One of our grantees said, the greatest gift you can give another person is trust. Thus, when I started thinking about how to share our experiences with trust-based philanthropy, I first thought about hearing our grantees’ perspectives.
This defines our philanthropic philosophy: working collectively to inspire possibility, innovation and sustainable outcomes.
Engaging in trust-based philanthropy
A few years ago, we transitioned from an entity for tax purposes to a family foundation. We intended to create meaningful impact in our community, and we knew we wanted to focus on relationship building to meet those goals. At the time, we didn’t know the term trust-based philanthropy. However, reflecting on the meaning now, it’s central to our approach.
The foundation started pre-qualifying nonprofits in the community that aligned with our mission to better understand their purpose, business practices, strategic goals, and how they planned to measure their impacts. This allowed us to evaluate our potential compatibility and embark on a true partnership.
Trust-based philanthropy allows organizations to extend beyond a grantor/grantee transaction. By utilizing each group’s skill sets, it becomes a collaboration for community impact.
Giving more than just funds
As a foundation, we believe we have more to give than just a financial contribution. Specifically, by creating a trusting relationship, we can engage in an honest, open and ongoing dialogue. Similarly, we can leverage our human resources, relationships and experiences to better serve the needs of the nonprofits, and ultimately our community.
Our version of trust-based philanthropy has allowed us the opportunity to look beyond traditional outcome measurements, and engage in a collaborative partnership to achieve them. For example, another grantee said:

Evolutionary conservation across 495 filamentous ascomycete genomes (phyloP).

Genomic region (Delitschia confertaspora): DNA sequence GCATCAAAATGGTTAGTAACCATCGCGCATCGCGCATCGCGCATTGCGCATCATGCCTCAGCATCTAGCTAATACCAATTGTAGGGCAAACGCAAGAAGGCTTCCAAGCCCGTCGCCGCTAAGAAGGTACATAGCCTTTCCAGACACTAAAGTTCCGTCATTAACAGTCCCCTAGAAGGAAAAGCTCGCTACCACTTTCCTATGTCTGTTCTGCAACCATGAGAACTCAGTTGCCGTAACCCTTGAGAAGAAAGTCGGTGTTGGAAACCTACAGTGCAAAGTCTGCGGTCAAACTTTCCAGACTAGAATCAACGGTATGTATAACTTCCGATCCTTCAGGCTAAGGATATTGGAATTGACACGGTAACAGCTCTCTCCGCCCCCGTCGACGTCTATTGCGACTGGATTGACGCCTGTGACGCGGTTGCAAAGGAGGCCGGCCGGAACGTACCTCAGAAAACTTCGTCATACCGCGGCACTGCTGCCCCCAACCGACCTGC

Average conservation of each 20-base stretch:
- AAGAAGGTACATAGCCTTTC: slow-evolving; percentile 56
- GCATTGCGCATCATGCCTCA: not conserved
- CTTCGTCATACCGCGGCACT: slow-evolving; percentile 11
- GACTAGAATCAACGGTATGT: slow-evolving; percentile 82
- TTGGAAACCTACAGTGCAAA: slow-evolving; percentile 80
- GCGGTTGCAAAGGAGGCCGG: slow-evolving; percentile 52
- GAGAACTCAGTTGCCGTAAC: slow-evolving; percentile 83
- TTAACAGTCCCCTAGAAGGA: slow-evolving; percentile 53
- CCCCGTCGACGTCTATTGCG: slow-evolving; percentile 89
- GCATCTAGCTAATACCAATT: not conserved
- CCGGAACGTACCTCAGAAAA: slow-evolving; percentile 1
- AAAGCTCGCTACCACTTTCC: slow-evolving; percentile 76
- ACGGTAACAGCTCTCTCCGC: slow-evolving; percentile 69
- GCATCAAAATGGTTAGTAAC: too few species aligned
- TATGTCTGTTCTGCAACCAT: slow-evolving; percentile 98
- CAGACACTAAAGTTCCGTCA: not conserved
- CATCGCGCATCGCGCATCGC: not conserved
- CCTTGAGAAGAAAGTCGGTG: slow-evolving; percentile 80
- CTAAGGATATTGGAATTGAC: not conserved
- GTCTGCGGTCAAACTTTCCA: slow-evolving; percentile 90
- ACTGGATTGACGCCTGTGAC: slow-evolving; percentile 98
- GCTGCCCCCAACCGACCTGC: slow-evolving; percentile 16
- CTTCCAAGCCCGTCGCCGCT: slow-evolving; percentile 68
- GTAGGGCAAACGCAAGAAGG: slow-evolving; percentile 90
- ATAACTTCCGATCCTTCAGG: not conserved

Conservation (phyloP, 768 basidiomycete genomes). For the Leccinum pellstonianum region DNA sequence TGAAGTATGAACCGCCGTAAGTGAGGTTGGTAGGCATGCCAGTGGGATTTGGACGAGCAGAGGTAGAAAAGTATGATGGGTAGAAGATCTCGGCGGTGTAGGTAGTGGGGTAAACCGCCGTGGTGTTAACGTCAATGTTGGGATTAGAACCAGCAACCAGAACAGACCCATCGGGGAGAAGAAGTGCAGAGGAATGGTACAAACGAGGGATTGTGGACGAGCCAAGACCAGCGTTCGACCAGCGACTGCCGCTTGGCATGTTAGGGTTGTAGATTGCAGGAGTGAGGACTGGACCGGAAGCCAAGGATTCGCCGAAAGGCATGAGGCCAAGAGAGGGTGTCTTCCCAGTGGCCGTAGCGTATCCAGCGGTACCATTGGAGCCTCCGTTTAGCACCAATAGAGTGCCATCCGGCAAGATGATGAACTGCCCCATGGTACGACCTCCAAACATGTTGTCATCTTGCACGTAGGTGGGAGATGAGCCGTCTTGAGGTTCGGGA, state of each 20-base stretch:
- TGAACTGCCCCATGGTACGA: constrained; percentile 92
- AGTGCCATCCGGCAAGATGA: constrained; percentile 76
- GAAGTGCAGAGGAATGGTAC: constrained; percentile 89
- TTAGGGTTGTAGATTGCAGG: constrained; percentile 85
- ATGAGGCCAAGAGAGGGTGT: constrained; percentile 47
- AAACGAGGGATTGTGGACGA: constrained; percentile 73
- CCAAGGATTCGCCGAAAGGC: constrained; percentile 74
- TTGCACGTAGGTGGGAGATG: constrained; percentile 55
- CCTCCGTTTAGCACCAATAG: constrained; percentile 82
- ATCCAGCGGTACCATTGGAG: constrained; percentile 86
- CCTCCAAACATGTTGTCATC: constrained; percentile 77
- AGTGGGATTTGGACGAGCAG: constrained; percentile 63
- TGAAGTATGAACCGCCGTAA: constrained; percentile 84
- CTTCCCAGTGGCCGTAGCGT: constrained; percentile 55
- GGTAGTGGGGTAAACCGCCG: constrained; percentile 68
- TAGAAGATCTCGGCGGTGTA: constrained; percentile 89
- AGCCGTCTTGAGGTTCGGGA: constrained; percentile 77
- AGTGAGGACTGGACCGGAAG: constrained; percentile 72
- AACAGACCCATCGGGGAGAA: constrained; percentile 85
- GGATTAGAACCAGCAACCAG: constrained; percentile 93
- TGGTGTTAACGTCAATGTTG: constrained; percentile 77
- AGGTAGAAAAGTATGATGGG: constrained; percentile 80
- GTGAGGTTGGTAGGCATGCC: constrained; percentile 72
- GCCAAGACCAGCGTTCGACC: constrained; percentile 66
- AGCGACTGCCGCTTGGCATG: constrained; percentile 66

“Our relationship allows us to learn together and push the limits of what we can deliver. It has fundamentally shifted the focus of our organization from service providers, while challenging our leadership in our strategic priorities. To have a funder believe fully in what we do, and how we do it, is so valuable. We don’t have to constantly prove ourselves each step of the way. We have a partner to strategize with and expand our imagination of what we could do.”
The trust-based philanthropy difference
Trust based philanthropy doesn’t negate the need or expectation for evaluation and accountability with grants. In fact, those processes are still a vital part of the agreement. However, the openness of our grantees is a significant differentiator. This is especially true when things don’t go as planned. We are working with experts in their respective fields, so why wouldn’t we want to get behind them and be their biggest advocates? Meanwhile, we can be a problem solving sounding board for some of the other major challenges community members face.
Undoubtedly, this kind of philanthropy feels amazing. It brings us closer to the front line work and reminds us why we want to be part of the philanthropic community. At the same time, we get to celebrate our grantees’ successes with them. Our grantees feel trust-based philanthropy challenges them, helping better their outcomes. What a gift to our community as a whole.
While we don’t have experience practicing any other kind of philanthropy, we couldn’t imagine an approach devoid of trust, transparency and connectivity. We are grateful for the respect and faith our grantees place in us to engage in trust-based philanthropy.
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About the Author
Corinne Korchinski-Fisher is executive director of the Korchinski Family Foundation. After a decade as an entrepreneur, she transitioned to the non-profit sector to manage her family’s foundation in Saskatchewan, Canada, and to develop the charitable organization in Mexico. She continues to manage her family’s philanthropic endeavors that focus on personal and professional development initiatives to support marginalized persons and families.